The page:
The advowson of the chapel of St. Michael (fn. 159) at Clevelode was held by the lords of that manor. (fn. 160) The first mention of the chapel occurs in 1322–3. (fn. 161) It was annexed to the chantry of Over in Gloucestershire. (fn. 162) In 1595 the chapel was united with the church of Madresfield, because of their nearness and the smallness and poverty of the hamlets. (fn. 163) Though decayed, the chapel was standing in 1607–8 (fn. 164); it had completely disappeared by the middle of the same century. (fn. 165)
The chapel of Woodsfield, dedicated to St. Mary Magdalen (fn. 166) and built before 1250–1, (fn. 167) was in the patronage of the Prior and convent of Malvern, (fn. 168) to whom in that year Thomas, parson of Powick, granted his right to 12d. a year from the chapel. (fn. 169) Until the Dissolution the prior provided a monk to read service on alternate Sundays at this chapel and at Newland. (fn. 170) The rectory and chapel of Woodsfield were granted in 1545 to Lord Clinton, (fn. 171) and surrendered by him as Earl of Lincoln to the Crown in 1576. (fn. 172) They were granted in 1575 to John Dudley and John Ascough, (fn. 173) and thenceforward descended with Woodsfield Manor. (fn. 174) The chapel, though much decayed, was in existence about 1624. (fn. 175) It was in ruins in 1754, and has now completely disappeared. (fn. 176) Its site, near Woodsfield Grange, is still known as Chapel Field.
A chantry dedicated in honour of our Lady was in existence at Powick early in the 16th century. (fn. 177) In 1560 all lands in Powick and St. John in Bedwardine, formerly belonging to the chantry of St. Mary in Powick, were granted to Richard Okeham and Richard Byttenson. (fn. 178) These lands were held by the Moores early in the 17th century. (fn. 179)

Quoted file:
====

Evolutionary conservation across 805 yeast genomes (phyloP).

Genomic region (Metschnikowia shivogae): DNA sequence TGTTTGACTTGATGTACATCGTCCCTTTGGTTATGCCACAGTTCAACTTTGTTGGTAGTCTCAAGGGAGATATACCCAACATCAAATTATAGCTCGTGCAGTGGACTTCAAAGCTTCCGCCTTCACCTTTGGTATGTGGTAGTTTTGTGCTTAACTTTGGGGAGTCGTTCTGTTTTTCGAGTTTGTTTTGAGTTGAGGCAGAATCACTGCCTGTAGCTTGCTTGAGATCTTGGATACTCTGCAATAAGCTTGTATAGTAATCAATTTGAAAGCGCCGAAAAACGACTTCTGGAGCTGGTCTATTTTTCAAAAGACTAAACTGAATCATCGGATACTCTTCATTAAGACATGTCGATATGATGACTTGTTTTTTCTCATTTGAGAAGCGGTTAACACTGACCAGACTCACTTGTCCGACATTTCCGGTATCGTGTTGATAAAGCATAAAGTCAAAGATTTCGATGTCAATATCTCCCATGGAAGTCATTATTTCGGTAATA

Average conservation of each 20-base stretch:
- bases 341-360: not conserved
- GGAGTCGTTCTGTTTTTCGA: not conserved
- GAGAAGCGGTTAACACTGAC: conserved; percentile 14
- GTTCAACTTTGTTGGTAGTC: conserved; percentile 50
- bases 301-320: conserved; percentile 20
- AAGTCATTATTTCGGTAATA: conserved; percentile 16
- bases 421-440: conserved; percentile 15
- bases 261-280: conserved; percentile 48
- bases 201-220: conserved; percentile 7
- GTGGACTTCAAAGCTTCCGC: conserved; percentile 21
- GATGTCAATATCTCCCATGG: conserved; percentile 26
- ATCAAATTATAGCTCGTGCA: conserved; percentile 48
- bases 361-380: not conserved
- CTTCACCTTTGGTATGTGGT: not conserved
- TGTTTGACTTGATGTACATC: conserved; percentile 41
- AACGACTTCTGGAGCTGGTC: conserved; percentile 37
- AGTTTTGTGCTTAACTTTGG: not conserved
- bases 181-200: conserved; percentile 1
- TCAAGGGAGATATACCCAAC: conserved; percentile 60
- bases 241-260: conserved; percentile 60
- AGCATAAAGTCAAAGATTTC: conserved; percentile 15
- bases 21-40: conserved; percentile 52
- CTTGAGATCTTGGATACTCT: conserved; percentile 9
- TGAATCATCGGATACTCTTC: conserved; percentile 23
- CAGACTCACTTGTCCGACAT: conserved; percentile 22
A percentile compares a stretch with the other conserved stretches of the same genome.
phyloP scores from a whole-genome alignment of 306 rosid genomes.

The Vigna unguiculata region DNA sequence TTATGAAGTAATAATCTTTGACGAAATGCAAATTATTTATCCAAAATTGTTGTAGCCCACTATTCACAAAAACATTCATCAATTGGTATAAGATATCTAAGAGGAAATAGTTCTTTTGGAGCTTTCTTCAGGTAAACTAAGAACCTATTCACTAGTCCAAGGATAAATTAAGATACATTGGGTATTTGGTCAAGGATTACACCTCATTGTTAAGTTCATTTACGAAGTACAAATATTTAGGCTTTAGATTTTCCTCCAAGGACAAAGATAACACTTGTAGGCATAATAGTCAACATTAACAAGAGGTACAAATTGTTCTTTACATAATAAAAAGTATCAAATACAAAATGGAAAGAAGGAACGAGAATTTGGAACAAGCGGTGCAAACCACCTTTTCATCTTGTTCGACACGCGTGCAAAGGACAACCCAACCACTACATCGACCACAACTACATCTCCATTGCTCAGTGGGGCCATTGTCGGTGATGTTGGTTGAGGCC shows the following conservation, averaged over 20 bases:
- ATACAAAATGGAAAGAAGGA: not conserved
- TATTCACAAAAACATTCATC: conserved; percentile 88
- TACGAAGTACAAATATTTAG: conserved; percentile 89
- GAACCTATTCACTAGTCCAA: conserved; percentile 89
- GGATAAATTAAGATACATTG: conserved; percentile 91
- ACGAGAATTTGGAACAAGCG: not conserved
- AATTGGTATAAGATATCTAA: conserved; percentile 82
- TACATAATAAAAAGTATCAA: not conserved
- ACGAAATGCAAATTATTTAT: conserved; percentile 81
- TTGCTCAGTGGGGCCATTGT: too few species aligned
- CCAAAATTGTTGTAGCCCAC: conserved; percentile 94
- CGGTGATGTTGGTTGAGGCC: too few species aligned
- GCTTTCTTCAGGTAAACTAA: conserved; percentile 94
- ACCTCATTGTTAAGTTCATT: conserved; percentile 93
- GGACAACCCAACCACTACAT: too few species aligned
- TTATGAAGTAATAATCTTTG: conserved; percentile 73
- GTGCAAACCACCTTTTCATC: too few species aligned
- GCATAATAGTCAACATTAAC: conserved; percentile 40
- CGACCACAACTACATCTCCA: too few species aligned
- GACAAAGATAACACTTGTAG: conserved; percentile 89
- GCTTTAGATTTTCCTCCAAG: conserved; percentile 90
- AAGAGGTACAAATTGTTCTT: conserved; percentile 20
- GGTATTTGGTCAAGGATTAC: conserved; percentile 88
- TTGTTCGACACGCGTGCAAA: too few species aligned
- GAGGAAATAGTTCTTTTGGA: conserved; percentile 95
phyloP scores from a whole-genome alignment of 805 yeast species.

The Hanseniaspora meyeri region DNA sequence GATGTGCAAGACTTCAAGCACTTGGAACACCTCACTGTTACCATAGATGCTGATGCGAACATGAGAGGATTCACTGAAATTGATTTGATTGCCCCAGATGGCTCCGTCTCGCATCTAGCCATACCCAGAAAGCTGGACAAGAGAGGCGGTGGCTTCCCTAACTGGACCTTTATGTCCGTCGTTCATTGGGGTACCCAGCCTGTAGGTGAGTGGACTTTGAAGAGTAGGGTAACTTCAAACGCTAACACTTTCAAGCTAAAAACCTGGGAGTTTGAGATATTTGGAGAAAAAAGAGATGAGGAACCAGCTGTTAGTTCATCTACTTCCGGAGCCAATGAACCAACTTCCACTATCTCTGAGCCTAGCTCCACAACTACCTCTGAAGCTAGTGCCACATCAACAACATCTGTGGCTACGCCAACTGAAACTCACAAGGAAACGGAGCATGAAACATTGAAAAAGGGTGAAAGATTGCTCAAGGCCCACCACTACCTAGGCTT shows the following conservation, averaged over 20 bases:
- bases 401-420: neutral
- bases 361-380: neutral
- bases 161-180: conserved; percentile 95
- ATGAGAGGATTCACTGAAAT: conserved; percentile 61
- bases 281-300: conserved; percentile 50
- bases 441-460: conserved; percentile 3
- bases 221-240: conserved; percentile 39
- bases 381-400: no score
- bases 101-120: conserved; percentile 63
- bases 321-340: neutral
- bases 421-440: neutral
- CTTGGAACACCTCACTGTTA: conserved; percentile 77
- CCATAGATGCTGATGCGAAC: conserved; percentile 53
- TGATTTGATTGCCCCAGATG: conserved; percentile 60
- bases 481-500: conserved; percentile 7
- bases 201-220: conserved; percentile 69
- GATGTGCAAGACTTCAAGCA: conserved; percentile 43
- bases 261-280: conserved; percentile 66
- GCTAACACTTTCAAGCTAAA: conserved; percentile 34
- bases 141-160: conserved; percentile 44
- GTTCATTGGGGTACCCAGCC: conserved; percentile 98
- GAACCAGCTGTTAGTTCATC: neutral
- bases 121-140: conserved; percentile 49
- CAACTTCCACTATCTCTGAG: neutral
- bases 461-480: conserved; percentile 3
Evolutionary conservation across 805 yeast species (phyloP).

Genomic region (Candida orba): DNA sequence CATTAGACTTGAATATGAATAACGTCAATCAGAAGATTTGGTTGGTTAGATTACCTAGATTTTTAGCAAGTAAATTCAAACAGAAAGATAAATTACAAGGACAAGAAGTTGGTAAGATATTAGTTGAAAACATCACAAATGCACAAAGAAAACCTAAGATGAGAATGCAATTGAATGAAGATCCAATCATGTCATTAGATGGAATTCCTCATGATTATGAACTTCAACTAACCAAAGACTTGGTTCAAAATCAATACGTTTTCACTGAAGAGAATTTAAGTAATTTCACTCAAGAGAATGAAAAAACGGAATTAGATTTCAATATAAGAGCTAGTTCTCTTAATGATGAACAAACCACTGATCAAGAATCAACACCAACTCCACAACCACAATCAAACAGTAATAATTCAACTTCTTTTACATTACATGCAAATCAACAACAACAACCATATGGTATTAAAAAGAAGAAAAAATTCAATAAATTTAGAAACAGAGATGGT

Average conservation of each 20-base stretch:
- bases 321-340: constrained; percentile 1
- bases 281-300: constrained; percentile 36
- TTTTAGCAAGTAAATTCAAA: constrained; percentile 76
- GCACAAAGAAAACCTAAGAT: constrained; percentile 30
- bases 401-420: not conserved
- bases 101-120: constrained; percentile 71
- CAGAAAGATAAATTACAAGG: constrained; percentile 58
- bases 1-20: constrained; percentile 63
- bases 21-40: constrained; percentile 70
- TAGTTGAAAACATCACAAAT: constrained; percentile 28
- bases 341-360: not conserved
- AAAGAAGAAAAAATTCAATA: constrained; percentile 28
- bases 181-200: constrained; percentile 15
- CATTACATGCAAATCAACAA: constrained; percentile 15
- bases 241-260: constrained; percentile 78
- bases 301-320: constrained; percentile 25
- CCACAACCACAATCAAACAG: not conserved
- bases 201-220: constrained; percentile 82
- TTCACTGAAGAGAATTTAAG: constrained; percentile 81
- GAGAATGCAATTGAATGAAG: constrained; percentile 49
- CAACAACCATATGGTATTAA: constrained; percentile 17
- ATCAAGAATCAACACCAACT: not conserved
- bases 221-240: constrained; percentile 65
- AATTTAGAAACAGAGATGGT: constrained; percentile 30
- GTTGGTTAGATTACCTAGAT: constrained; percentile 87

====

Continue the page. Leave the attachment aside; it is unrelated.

(1) The charities of John Greenway, will, 1631, and fourteen others, commonly known as the Charity Lands; trust funds, £2,103 16s. 7d. consols, representing proceeds of sales of land and accumulations of income;
The several sums of stock, amounting together to £2,422 19s. 8d. consols, are held by the official trustees, producing £60 10s. 8d. yearly, making with the realty a total gross income of about £90 a year.
The scheme provides that two-thirds of the net income of Phineas Jackson's charity shall be paid to the vicar and churchwardens and applied by them for the benefit of poor children of the parish, and, subject thereto, the income of the said charities shall be applied by the body of trustees by the said scheme constituted, in accordance with the subsisting trusts, for the benefit of the poor of the parish.
In 1910 £12 11s. was expended in bread, £27 18s. 6d. in money, £24 16s. 10d. in coats and gowns to sixteen men and twenty women, £8 to four old men, and £1 to twenty widows, and the remainder of the income in repairs and cost of management.
The Strawson charity, founded in 1877 by deed, is endowed with a sum of £542 10s. India 3½ per cent. stock with the official trustees. The annual dividends, amounting to £19, are applicable for the benefit of necessitous patients discharged as recovered from the County and City of Worcester Pauper Lunatic Asylum.